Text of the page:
Pandemics, market incentives and politics create varying regional demand for domestic and foreign vaccine companies

University of Sussex

A pair of hands wearing surgical gloves handle a medical needle

Any pandemic sends shockwaves through markets, forcing companies to adapt to surging demand.

New University of Sussex Business School research with collaborators at the University of Minnesota and the National University of Singapore highlights the differences in how domestic and foreign firms reacted amid the 2009-10 H1N1 pandemic, offering insights that resonate today during the current global healthcare and non-healthcare supply chain troubles amidst the COVID-19 pandemic.

These issues are investigated in a forthcoming paper in Management Science, co-authored by Professor Chirantan Chatterjee of the University of Sussex Business School alongside University of Minnesota Carlson School of Management Associate Professor Dr Anant Mishra and Assistant Professor Dr Arzi Adbi of the National University of Singapore.

The researchers used the H1N1 pandemic in Asia predominantly to investigate the impact of a global demand spike on differential incentives for sub-national markets in India for domestic and foreign-based vaccine firms.

The research team analysed monthly regional vaccine sales within India between 2007 and 2013 by 29 firms (8 foreign and 21 domestic) and found:

• The high demand created an opportunity for more domestic firms to enter the influenza vaccine market, which was heavily dominated by foreign firms before the pandemic.

• Foreign firms tended to focus on areas with existing health infrastructure and avoided areas with political differences between the regional and federal levels of government.

• Domestic firms adapted better to serving regions with political differences and less health infrastructure.

The study details that, before the H1N1 pandemic, there was low demand in India for the influenza vaccine because the vaccine was optional. Domestic firms largely manufactured government-mandated vaccines for other diseases while foreign firms led the flu vaccine market.

However, when H1N1 brought a surge in demand, domestic firms recognized the untapped potential in the flu vaccine market and decided to enter this market.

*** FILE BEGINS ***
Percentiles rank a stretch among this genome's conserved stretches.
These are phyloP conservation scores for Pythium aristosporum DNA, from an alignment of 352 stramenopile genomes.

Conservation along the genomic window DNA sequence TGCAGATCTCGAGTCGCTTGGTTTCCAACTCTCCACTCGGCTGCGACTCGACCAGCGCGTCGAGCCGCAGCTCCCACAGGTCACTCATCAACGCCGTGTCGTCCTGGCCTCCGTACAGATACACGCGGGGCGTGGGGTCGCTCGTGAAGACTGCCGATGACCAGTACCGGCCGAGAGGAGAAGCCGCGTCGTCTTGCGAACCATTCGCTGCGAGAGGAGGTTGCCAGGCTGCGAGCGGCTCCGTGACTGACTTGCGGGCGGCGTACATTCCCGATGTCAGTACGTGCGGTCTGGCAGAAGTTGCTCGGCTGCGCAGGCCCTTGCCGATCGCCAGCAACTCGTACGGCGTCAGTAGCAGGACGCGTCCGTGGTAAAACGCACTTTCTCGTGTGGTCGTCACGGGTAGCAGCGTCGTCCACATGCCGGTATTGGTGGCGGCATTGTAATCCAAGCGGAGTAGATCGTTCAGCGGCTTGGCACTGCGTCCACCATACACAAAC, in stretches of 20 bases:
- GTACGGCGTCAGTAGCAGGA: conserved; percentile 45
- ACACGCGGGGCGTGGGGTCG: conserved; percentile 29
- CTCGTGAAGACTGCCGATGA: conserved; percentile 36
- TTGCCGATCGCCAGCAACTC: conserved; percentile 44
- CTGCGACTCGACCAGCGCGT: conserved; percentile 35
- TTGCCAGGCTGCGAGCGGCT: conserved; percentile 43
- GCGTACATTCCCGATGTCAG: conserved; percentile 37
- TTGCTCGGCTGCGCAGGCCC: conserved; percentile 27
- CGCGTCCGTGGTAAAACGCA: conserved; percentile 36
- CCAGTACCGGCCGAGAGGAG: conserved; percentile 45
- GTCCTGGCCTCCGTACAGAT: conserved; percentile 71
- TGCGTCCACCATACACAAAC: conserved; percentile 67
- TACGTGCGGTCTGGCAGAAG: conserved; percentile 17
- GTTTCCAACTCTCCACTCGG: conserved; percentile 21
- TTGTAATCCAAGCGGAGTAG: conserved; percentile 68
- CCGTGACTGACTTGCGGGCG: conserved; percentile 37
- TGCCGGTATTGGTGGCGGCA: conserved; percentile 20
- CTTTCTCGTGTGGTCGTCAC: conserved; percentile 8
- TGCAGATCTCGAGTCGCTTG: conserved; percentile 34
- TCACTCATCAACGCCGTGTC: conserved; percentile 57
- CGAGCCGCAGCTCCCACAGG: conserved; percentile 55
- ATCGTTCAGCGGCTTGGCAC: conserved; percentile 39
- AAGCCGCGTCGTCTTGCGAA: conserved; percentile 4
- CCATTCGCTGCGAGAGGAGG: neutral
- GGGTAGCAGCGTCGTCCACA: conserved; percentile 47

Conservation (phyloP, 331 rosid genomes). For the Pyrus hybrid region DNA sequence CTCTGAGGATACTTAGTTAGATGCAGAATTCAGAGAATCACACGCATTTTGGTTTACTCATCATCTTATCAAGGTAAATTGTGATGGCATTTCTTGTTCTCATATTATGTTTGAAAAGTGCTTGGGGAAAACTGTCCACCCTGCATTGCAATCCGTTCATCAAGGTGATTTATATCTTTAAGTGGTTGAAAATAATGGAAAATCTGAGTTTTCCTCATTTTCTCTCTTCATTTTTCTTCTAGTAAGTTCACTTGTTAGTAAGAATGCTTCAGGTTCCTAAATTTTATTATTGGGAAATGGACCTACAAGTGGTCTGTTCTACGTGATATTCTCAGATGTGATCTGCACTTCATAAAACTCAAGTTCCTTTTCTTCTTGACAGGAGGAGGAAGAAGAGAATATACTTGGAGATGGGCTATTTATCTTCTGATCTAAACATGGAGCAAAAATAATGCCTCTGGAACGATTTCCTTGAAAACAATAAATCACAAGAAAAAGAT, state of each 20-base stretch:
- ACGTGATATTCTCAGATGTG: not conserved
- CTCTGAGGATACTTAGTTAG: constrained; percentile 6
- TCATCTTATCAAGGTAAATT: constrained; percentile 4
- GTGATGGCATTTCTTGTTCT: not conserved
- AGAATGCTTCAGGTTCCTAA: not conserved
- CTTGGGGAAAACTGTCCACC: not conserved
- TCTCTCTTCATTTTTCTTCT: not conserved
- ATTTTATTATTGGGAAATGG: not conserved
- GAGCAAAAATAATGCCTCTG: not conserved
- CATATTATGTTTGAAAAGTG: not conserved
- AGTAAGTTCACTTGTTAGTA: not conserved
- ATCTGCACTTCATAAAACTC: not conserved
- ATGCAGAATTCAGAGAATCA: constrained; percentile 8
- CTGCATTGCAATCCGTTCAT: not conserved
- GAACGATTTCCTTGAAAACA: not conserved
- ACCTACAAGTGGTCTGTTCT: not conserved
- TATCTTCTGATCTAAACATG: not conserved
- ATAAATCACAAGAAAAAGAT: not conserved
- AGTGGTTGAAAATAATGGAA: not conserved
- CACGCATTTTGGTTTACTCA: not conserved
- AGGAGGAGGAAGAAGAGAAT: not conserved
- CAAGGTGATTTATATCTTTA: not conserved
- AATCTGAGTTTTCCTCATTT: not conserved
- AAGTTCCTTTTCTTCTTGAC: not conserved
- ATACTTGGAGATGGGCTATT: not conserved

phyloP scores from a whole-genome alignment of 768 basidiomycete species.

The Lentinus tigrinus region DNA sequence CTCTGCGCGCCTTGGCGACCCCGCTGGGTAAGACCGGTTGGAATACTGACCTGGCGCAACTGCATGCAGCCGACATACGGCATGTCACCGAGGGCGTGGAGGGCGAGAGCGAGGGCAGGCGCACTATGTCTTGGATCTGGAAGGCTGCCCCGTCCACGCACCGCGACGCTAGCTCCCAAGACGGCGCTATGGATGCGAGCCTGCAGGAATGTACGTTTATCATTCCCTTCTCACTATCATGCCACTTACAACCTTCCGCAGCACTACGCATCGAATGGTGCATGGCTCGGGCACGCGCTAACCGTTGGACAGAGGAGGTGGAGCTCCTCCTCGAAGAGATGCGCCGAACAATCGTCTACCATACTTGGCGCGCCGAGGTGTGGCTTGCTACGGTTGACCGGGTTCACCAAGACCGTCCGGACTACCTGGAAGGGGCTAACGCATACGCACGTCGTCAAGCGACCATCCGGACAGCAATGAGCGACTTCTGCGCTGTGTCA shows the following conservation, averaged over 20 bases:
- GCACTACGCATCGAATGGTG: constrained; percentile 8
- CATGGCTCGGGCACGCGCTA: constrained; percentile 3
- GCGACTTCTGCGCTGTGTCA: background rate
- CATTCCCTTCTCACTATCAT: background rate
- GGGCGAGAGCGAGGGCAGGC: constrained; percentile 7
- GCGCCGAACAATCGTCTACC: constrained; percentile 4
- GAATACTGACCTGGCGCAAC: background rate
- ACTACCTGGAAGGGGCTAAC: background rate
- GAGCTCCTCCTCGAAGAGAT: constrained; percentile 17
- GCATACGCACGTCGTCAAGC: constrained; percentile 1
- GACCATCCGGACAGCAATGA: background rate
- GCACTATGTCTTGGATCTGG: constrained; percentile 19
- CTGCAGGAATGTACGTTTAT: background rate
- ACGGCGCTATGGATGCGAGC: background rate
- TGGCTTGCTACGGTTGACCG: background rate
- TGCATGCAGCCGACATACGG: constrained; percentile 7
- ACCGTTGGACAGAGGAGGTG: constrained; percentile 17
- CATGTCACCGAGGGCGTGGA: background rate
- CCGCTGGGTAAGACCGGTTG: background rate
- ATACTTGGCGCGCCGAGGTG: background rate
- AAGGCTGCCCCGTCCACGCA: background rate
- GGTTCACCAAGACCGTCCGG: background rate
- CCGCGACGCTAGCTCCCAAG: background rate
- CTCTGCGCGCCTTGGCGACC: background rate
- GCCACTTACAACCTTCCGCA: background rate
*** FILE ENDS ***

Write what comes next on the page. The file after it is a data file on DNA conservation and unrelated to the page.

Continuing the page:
The research team found that while both foreign and domestic firms expanded their business across India, foreign firms tended to concentrate on more developed regions with adequate health infrastructure and without political misalignment.

After the H1N1 pandemic ended, the foreign firms still led the flu vaccine market, but their dominance had diminished because the market became more competitive.

Joining the market paid off for some domestic firms, like Serum Institute of India (SII), which later became a supplier to other countries. SII is now manufacturing and supplying Covid-19 vaccines with Astrazeneca and Oxford to India and around the world.

Prof Chatterjee, a Reader in Economics of Innovation at the Science Policy Research Unit (SPRU) at the University of Sussex Business School, said: “Our study emphasizes a few key lessons. First, there are the perils of overreliance on foreign firms and global supply chains at the expense of developing homegrown firms and domestic supply chains in times of a worldwide health crisis, like the COVID-19 or H1N1 pandemics.

“Secondly, not all countries, like Bangladesh or Malawi for example, would have apriori domestic vaccine R&D and manufacturing capacities, which is where technology transfer between firms in the Global South may play an important role in tomorrow’s pandemics.

“Thirdly, vaccine diffusion and hesitancy is not just a factor of market incentives within a country but also the classic centralization versus decentralization debate in developing economies.

“We see all of these issues returning back to haunt the world during the Covid-19 pandemic; whether it is in regional differences in vaccines diffusion within US states between the South and the Coasts or in German states between Bavaria and East Germany.

“Normatively, these are lessons to learn from while preparing national vaccine capacities in Low and Middle Income Countries (LMICs) for tomorrow’s pandemics, especially so in the age of zoonotic diseases during the Anthropocene.”

Prof Chatterjee is also Visiting Fellow at Hoover Institution, Stanford University and Visiting Professor in Economics at IIM Ahmedabad, India.

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